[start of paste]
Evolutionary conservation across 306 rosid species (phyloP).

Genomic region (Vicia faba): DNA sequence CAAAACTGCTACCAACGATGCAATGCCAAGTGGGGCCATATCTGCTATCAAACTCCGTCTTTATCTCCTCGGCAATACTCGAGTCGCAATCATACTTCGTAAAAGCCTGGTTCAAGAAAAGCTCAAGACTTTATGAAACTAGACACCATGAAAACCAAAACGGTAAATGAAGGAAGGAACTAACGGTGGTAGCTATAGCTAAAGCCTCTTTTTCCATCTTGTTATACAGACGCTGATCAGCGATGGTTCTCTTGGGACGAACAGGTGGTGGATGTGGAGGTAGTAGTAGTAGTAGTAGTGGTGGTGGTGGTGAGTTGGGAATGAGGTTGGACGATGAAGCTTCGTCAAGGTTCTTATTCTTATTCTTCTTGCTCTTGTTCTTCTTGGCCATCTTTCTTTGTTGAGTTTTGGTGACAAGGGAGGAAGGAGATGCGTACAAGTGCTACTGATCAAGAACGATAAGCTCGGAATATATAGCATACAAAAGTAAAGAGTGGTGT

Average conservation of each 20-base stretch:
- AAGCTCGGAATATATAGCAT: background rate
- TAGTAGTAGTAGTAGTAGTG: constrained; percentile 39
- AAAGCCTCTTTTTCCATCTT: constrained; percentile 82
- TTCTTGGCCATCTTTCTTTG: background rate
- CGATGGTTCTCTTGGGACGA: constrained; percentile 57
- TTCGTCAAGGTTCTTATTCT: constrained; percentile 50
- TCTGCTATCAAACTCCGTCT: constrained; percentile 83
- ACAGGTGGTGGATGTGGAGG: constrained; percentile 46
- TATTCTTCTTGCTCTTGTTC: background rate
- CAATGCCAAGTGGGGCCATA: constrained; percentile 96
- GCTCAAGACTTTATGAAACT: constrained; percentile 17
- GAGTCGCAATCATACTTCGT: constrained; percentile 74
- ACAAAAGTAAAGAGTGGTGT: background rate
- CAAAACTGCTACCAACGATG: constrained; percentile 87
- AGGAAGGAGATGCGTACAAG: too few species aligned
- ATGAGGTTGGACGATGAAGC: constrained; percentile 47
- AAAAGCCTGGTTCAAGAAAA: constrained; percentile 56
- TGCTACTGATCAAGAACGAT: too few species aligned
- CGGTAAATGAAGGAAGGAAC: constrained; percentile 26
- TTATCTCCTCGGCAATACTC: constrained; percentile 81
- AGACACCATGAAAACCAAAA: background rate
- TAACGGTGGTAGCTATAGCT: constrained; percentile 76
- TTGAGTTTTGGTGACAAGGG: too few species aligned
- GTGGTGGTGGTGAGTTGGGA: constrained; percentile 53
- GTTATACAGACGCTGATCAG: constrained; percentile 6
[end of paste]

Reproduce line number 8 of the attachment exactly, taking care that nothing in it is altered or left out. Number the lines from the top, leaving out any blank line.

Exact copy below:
- CGATGGTTCTCTTGGGACGA: constrained; percentile 57